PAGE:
I think knitting is often associated with peaceful and quiet evenings. Perhaps curled up on a couch by a fire, or next to a rain streamed window. It can be, but often I find myself sighing in a kind of frustrated and angry way. Sometimes knitting is trying to untangle 400 knots of string with a couple slippery sticks, ten thumbs, and poor lighting. All with the aim to create something visually appealing and practically functional. Sometimes I wonder why I knit at all.
I had written a draft of how this vest came together that explained all the areas of the pattern I had problems with, and why I value a well written explanation, but now that it is over, it doesn’t seem so bad. The long hours put into knitting can make mistakes feel catastrophic. Much like failing to save a document that took you 30 hours to complete. Starting again is disheartening, disappointing, anger inducing, but essential to completing the project. Again, now that it is done, it seems more like a great metaphor for life than so much to cry over.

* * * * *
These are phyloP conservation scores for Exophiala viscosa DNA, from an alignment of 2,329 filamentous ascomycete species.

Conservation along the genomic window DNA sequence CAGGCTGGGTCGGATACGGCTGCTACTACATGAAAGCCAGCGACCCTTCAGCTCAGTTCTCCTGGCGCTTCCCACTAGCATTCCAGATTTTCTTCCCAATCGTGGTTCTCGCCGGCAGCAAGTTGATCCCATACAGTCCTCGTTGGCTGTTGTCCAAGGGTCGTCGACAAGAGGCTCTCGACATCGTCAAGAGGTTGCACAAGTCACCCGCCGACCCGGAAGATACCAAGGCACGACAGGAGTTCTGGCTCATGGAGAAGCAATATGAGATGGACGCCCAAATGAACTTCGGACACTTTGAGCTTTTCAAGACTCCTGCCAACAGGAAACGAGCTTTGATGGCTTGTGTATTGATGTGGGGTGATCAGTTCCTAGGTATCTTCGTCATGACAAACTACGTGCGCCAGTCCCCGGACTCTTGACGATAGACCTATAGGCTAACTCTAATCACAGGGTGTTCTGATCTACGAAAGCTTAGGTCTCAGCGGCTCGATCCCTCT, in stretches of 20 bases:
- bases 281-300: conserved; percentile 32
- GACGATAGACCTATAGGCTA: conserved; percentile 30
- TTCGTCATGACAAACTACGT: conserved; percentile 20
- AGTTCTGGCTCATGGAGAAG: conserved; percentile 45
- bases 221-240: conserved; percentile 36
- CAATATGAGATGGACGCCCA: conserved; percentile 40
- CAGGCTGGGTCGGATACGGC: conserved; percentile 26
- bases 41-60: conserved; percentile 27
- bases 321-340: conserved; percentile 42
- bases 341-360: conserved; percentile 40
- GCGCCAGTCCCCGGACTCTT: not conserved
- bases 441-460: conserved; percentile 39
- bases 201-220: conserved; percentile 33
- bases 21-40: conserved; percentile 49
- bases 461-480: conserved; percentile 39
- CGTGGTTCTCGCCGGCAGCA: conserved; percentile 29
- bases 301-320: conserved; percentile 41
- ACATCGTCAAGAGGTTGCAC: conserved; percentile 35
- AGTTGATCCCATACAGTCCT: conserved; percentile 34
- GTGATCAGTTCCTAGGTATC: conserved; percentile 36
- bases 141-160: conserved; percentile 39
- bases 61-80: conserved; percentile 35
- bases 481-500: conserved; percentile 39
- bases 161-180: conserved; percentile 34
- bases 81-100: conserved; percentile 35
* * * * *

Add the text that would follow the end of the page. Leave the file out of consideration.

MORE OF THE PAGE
The actual owl pattern of the vest is incredibly easy, but the arm and neck area was anxiety producing. There are so many weaved in ends that I worry the kid wearing this may sneeze and become a pom-pom. But, here it is, fingers crossed:
This is a 9-12 month size, and I used 1.5 skeins of the yarn purchased. I can use the leftovers in a striped version of the same vest later on. After blocking I think that the gauge leans closer to 12 months.
On the same day I was having some problems with this pattern I also did some swatching for the next project and discovered that the doubled sport weight yarn would be way too thick for the summer sweater I had in mind using the Red Rosie pattern. So, after some chocolates from Godiva my boyfriend bought for me and a bit of pouting, I did some searching for something else that would work for the Betty-inspired garment and found a pattern I think works better. I’ll be doing a light weight summer dress that can be used a tunic top as the baby grows and I’ll be following some modification for the tummy-warmer vest pattern that include an eyelet patterned skirt. The modifications used within this photo were the real inspiration. I’m just working the eyelets now, and for the most part, peacefully.